Most active duty feds are under the Federal Employees Retirement System. Many feel that their longer-service colleagues, under the older Civil Service Retirement System, have it made. Many CSRS employees envy the 5 percent government match FERS employees can get to their Thrift Savings Plan account.
But the best of all worlds may be the Civil Service Offset plan. It covers a small number of workers who either fell between the cracks during the period when FERS replaced CSRS, or who carefully timed their entry into government to ensure they were placed in offset.
So what is it and how does it work? For an expert analysis we borrowed this December 2009 article written by benefits specialsit Vanessa Craddock. She’s a trainer with the National Institute of Transition Planning. She wrote:
“Is the CSRS Offset your retirement system? If so, do you know what it means to be a CSRS Offset employee? Have you heard that it’s a better program than CSRS? Or are you still unsure about what it is and how it affects your retirement benefits?
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The CSRS Offset retirement system was created following passage of The Social Security Amendments of 1983. The Social Security Amendments of 1983 provided Social Security coverage for all newly hired Federal employees on or after January 1, 1984. Additionally, for a Federal employee rehired on or after January 1, 1984 with a break in service in excess of one year, and at least five years of creditable service at separation, the Social Security amendments made Social Security retirement contributions mandatory.
CSRS Offset employees contribute 7% of their salary to the retirement system, except for special provisions employees, who contribute slightly more. Of the 7% deducted, 6.2% is transferred to Social Security until the total earnings subject to the social security tax is reached for the year: $106,800 for the year 2009. When the maximum wages taxable has been reached, the social security tax will no longer take place until the next calendar year, and the full 7% reduction will be paid to the CSRS retirement system. Thrift Savings Plan contribution rules for the CSRS Offset employee are the same as those for a CSRS employee.
One of the confusing aspects of the CSRS Offset system is the CSRS Offset itself. An employee who retires before age 62 will receive a full CSRS annuity at retirement, computed under the CSRS rules using average salary and years of service. However, the retirement annuity will be reduced later if the employee becomes eligible for Social Security retirement benefits. Most CSRS-Offset retirees are first eligible for Social Security at age 62.
The CSRS Offset annuity is reduced by the portion of the total Social Security benefit that is payable based on Federal service performed after 1983 while covered by both the CSRS and Social Security. The CSRS annuity will not be reduced by any portion of the employee’s Social Security benefit that is based on service other than CSRS Offset employment. For many CSRS-Offset retirees their actual Social Security benefit will be greater than the offset amount, it cannot be less. This means you cannot do worse under CSRS-Offset, and will do better if you have Social Security earnings in addition to those earned while employed under CSRS-Offset.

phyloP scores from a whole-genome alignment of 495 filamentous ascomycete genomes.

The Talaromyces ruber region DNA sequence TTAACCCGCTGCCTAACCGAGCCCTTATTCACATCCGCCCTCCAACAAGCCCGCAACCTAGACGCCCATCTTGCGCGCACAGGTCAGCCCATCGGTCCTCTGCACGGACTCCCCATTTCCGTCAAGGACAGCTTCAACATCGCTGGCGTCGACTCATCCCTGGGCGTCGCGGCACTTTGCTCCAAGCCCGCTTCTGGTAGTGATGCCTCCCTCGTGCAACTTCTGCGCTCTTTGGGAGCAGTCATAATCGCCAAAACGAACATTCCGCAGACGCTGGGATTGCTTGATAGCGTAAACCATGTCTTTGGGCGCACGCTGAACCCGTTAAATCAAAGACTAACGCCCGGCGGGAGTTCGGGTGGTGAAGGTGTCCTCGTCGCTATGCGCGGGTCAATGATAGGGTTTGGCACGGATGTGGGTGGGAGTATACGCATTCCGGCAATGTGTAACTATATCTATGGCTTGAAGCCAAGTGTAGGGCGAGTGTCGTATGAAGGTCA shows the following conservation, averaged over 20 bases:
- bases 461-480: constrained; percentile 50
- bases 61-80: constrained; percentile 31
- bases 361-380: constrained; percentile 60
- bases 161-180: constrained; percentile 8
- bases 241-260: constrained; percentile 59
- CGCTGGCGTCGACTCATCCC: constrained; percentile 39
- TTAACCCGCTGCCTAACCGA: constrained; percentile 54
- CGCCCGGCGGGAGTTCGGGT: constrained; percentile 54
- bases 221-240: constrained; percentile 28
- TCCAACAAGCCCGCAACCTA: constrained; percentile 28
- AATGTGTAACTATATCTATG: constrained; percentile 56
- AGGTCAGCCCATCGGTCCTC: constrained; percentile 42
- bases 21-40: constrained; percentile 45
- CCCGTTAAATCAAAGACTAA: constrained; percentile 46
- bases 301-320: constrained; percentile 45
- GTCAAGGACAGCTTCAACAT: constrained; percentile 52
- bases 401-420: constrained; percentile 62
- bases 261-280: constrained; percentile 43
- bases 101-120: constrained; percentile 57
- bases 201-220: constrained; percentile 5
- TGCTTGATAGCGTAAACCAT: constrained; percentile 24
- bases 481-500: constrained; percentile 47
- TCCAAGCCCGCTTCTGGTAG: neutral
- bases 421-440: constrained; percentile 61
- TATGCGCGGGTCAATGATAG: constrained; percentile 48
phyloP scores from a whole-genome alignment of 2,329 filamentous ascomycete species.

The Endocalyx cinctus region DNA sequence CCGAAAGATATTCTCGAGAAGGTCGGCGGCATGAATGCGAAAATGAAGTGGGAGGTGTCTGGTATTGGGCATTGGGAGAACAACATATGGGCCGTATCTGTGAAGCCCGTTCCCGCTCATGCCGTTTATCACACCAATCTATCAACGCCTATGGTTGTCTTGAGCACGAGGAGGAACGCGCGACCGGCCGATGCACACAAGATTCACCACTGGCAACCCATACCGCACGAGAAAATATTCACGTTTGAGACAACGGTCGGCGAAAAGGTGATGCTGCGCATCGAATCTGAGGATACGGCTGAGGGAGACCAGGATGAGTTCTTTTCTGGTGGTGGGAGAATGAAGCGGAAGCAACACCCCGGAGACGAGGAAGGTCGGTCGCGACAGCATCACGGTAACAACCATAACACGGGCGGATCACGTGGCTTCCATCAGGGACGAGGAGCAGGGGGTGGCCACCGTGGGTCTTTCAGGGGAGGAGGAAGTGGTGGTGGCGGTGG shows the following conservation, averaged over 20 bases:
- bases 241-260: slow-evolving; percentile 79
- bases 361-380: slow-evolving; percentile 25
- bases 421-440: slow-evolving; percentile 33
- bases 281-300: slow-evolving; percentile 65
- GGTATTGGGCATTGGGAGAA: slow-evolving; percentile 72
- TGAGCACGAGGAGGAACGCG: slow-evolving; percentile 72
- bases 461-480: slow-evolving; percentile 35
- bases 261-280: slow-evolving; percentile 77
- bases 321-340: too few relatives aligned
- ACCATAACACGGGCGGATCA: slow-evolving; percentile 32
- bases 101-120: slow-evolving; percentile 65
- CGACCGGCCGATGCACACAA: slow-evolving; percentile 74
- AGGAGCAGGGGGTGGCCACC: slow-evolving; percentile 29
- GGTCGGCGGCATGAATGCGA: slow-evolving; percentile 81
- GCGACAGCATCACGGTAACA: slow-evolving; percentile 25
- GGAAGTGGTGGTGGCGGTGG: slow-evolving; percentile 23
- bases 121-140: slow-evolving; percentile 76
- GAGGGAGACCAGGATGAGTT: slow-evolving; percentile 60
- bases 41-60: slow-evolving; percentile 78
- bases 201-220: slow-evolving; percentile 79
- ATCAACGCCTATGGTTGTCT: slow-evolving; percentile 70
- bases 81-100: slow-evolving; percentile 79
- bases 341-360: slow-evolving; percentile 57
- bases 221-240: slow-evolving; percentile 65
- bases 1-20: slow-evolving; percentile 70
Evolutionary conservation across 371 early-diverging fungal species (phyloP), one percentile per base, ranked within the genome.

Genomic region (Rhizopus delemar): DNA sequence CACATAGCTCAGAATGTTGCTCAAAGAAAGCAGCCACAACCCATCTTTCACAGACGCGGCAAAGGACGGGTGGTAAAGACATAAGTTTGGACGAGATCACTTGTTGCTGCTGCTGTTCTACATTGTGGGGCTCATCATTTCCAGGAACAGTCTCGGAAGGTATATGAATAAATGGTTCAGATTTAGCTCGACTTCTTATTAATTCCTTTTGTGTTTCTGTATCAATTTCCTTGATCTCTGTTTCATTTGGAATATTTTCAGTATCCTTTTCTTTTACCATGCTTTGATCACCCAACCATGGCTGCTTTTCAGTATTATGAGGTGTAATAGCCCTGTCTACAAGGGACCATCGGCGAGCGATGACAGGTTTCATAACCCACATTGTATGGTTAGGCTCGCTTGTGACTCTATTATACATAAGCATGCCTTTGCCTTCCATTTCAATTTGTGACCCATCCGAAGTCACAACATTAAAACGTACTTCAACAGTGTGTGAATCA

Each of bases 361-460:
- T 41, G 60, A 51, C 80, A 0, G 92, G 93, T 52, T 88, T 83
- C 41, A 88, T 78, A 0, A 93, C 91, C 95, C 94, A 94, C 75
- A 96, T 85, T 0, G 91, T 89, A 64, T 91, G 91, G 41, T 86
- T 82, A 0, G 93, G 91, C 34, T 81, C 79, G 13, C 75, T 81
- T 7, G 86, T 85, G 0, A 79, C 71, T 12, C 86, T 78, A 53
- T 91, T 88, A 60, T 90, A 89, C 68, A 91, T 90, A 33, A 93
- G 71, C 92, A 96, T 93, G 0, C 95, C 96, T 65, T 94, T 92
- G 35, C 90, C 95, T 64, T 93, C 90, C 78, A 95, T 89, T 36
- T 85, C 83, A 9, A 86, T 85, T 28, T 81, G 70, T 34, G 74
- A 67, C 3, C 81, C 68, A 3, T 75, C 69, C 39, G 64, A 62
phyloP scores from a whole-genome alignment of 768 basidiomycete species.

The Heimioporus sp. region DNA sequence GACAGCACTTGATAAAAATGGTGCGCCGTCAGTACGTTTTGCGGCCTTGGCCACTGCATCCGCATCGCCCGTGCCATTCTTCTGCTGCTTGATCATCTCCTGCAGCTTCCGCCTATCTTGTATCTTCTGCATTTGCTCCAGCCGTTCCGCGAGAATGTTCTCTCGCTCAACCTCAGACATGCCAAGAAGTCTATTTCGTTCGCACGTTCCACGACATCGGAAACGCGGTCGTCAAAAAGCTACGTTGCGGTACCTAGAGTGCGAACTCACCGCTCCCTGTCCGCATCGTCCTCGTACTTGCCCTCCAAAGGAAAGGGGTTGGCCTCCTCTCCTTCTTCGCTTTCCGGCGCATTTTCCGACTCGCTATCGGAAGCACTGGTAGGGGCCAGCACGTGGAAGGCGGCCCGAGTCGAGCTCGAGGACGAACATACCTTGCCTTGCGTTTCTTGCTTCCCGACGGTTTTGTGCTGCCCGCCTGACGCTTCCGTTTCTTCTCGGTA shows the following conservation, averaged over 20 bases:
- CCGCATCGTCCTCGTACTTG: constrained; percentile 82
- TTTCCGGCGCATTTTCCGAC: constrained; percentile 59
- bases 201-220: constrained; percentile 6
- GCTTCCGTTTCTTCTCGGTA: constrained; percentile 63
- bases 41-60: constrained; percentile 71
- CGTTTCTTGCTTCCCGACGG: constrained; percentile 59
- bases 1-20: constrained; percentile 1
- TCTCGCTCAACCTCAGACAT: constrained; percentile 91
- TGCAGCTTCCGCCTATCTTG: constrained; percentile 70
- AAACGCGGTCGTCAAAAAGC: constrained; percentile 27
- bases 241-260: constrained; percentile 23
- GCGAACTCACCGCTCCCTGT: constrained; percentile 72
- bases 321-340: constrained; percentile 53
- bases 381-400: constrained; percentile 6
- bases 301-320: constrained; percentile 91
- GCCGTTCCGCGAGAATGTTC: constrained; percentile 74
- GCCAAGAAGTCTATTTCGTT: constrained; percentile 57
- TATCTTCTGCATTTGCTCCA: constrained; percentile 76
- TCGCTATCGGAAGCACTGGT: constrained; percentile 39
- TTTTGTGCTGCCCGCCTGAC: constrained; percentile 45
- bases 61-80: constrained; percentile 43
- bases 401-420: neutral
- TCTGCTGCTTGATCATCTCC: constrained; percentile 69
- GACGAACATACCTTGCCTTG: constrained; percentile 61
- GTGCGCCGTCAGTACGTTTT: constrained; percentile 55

OPM will contact Social Security when the Federal retiree is close to age 62 to find out how much, if any, Social Security benefit he or she is entitled to receive. Social Security will provide information on the amount of the Social Security benefit to which the Federal retiree is entitled. The reduction itself is taken as of the first month the individual is entitled to both the CSRS and the Social Security retirement benefits. Even if the Federal retiree does not apply for Social Security benefits, the reduction will be made. When the reduction is made, the Social Security benefit does not automatically begin. This benefit begins only when the Federal retiree chooses to apply for it. If the Federal employee retires at age 62 or later, the offset in the annuity will be made at retirement, if one is applicable. If the Offset employee never becomes eligible for Social Security benefits based on his own employment, there is no offset.
Once the offset amount is established, it is set. Additional earnings under social security by the offset retiree may continue to increase the social security benefit portion of the retirement. Should the offset retiree become entitled to a larger social security benefit as a spouse, the offset amount itself remains the amount based on the Federal employment and not the new spousal amount.
Overall, the CSRS Offset employee retains the same benefits of the CSRS retirement system, and in addition, he or she gains advantages as a result of contributing into Social Security retirement. CSRS Offset employees can look forward to a fully rewarding retirement as well as CSRS employees.”
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Nearly Useless Guest Factoid
Edited by Suzanne Kubota
From “IRS Tina’s 14 year old whiz kid” comes the reminder that “scientifically all of Santa’s reindeer are female. Only the male reindeer lose their antlers in early winter, before Christmas Eve.”
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